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Co-Working Spaces and their Impact on Commercial Real Estate

What impact do co-working spaces have on commercial real estate?

In the last decade, there has been an exponential increase in the number of co-working spaces which can be largely attributed to a combination of technological advancements and shifts in economic and cultural developments. This trend is expected to continue in 2024, posing challenges to the traditional office leasing models in the commercial real estate sector.

The fixed structure of traditional commercial leases, characterised by long-term commitments, limited flexibility and stringent terms, may need to be adapted to accommodate the changing dynamics of the modern workforce.

Traditionally, commercial leases feature lengthy term agreements, considerable rent deposits, the need to provide a guarantor and in addition, adherence to onerous tenant covenants. While these terms have previously provided stability for landlords, offering financial security and ensuring tenant commitment, they may prove to be less attractive to the emerging businesses that are increasingly gravitating towards co-working spaces.

Why do co-working spaces appeal to businesses? 

Co-working spaces offer several features that appeal to the evolving needs of businesses. These include:

  1. Collaborative Layouts – the open and collaborative layout of co-working spaces fosters interaction and innovation, creating an environment that is conducive to modern work practices.
  2. Scalability – the ability to scale up or down quickly in co-working spaces aligns with the dynamic nature of emerging business, providing flexibility in adapting to changing team sizes.
  3. Shorter term leases – co-working spaces typically offer short lease durations with break rights, making it easier for businesses to adjust their office requirements to market fluctuations.
  4. Lower overhead costs and initial capital investment – co-working spaces often involve lower overhead costs and require minimal capital investment compared to setting up and maintaining traditional office spaces.
  5. Flexibility – the inherent flexibility in co-working arrangements is attractive to businesses that value agility and the ability to respond swiftly to market demands.

What should landlords consider when looking at co-working space leases?

Given these factors, landlords in the commercial real estate sector may need to reconsider the traditional lease structures to remain competitive in the evolving market.

Some potential considerations for landlords now include:

  1. Flexible lease terms – offering more flexible lease terms, including shorter durations and options for development can make commercial properties more appealing to a wider range of tenants.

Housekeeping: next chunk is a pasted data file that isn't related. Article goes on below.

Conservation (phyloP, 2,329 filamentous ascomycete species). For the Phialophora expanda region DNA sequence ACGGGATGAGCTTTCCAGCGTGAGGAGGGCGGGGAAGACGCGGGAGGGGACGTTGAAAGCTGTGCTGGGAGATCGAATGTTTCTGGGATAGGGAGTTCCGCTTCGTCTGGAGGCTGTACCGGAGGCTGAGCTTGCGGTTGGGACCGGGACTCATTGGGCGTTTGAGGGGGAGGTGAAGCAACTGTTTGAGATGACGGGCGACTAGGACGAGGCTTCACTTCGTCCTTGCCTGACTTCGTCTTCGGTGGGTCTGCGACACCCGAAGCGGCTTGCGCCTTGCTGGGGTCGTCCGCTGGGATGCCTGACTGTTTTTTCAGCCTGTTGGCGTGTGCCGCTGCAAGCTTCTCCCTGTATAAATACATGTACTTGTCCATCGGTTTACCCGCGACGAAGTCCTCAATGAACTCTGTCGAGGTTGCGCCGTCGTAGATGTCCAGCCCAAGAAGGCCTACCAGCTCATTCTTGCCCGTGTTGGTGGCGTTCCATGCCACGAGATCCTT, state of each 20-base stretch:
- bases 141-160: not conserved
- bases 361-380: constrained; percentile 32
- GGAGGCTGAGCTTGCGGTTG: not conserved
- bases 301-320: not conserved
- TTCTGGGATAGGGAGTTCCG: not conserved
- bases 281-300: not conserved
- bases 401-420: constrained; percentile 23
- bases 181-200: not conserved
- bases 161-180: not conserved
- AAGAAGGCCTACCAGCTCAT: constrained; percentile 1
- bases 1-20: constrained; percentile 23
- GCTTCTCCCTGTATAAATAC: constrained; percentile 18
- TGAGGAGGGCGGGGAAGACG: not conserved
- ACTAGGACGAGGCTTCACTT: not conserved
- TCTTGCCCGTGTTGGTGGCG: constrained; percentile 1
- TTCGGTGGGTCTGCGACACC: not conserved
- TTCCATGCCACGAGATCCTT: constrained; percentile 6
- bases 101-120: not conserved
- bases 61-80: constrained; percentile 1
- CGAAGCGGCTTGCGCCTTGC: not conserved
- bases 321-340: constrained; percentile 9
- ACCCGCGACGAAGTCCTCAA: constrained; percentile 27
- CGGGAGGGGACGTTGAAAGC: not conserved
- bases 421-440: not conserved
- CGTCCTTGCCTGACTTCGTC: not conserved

2. Incorporating co-working elements – introducing co-working elements within traditional office spaces, such as flexible workstations, can make properties more attractive to businesses seeking a dynamic work environment.
  3. Updating security measures – while maintaining financial security for landlords, exploring alternative forms of tenant guarantees or security deposits that align with the short term and flexible nature of co-working arrangements.
  4. Emphasising tenant experience – enhancing the overall tenant experience through amenities, services and community building efforts can make traditional office spaces more competitive with co-working offerings.

There is no doubt that the commercial real estate sector faces the challenge of adapting to the changing nature of work and business. Landlords who proactively consider and adjust their leasing models to align with the preferences of modern business may find greater success in attracting and retaining tenants in 2024.

How can Morr & Co help your business?

These are just some points to think about regarding co-working spaces. If you have questions regarding any of the points mentioned in this blog, please contact Tanuja Sellahewa or another member of the Commercial Property team at Morr & Co.

For an initial discussion, get in touch with us today by calling 01737 854500 or by emailing [email protected] and a member of our expert team will get back to you.


Although correct at the time of publication, the contents of this newsletter/blog are intended for general information purposes only and shall not be deemed to be, or constitute, legal advice. We cannot accept responsibility for any loss as a result of acts or omissions taken in respect of this article. Please contact us for the latest legal position.

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